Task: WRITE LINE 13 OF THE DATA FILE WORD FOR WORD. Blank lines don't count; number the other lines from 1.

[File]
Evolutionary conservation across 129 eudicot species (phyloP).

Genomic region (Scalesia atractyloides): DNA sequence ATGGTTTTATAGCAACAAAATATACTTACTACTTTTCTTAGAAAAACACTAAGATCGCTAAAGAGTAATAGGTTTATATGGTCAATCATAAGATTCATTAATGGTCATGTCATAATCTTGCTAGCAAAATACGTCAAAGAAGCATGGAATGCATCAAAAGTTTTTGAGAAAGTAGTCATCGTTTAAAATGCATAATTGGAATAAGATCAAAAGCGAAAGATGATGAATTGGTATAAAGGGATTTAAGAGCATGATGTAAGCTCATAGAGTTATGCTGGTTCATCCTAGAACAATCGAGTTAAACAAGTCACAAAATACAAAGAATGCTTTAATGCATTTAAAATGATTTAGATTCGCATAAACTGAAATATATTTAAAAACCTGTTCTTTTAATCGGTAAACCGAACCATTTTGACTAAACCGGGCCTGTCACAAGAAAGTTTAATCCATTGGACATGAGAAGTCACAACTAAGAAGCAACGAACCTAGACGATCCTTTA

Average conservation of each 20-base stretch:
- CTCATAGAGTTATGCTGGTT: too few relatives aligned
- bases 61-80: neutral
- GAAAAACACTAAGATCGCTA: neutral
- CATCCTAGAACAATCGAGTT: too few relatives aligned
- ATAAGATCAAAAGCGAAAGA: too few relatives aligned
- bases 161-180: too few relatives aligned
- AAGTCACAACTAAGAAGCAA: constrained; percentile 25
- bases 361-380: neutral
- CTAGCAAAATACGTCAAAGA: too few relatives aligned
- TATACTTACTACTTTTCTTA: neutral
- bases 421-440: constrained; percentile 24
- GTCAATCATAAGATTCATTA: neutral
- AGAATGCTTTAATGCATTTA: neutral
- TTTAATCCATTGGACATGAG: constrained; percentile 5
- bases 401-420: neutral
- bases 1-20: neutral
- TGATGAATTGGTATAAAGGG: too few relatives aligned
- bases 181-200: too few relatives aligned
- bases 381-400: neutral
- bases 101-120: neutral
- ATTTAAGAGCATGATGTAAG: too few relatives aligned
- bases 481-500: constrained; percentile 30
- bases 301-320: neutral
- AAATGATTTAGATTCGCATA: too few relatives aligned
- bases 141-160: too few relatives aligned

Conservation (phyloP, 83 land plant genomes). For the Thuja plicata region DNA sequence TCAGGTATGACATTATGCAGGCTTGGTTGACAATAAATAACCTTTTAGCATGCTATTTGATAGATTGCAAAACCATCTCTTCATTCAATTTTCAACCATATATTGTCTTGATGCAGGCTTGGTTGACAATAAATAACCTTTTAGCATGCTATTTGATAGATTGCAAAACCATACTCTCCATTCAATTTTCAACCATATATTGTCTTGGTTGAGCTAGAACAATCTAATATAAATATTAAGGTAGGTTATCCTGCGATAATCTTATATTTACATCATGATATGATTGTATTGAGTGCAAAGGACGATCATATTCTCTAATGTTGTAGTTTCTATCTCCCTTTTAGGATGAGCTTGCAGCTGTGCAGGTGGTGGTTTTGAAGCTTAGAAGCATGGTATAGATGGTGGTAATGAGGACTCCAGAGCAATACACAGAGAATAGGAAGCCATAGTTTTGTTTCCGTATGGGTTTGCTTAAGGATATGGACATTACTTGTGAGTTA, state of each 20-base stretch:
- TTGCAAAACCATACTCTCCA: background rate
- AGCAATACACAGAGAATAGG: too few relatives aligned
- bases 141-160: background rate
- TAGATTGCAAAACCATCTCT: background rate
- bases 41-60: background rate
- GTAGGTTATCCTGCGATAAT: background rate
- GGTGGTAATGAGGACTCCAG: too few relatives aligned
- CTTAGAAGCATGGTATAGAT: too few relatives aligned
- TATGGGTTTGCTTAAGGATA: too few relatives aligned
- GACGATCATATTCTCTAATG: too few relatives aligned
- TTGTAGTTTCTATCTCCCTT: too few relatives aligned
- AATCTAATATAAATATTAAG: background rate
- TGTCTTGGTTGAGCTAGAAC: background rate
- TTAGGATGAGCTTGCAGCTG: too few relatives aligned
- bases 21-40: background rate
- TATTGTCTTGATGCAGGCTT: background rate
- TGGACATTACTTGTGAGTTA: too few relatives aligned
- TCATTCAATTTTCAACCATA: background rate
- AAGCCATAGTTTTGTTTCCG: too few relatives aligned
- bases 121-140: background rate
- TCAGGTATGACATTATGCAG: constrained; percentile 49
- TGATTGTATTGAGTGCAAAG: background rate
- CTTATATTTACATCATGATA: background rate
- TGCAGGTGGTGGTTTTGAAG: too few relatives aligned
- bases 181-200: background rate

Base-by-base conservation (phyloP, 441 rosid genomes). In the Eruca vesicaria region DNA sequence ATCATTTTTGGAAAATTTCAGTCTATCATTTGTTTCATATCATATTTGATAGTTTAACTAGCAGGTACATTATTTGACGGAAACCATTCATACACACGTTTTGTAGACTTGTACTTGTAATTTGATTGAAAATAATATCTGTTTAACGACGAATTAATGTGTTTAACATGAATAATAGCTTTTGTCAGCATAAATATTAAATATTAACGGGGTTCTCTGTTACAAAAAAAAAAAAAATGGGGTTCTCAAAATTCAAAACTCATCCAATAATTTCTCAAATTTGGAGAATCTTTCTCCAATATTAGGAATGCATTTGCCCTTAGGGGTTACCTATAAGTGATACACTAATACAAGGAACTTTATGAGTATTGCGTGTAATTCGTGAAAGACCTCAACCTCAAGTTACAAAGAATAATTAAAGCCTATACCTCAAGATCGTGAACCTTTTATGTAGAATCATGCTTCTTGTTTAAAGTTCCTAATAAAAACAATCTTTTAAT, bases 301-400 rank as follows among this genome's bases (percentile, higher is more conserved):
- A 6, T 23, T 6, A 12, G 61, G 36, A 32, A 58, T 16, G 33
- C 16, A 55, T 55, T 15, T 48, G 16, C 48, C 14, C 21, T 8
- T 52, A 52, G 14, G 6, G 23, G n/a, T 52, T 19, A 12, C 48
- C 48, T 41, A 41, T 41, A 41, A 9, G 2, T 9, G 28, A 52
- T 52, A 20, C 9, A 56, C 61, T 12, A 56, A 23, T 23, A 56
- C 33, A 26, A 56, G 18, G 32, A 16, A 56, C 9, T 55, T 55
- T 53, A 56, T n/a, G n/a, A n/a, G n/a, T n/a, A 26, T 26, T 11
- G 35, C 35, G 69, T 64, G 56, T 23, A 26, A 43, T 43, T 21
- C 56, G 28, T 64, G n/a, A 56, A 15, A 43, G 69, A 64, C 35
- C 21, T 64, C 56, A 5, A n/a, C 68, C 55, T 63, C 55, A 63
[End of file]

- TATACTTACTACTTTTCTTA: neutral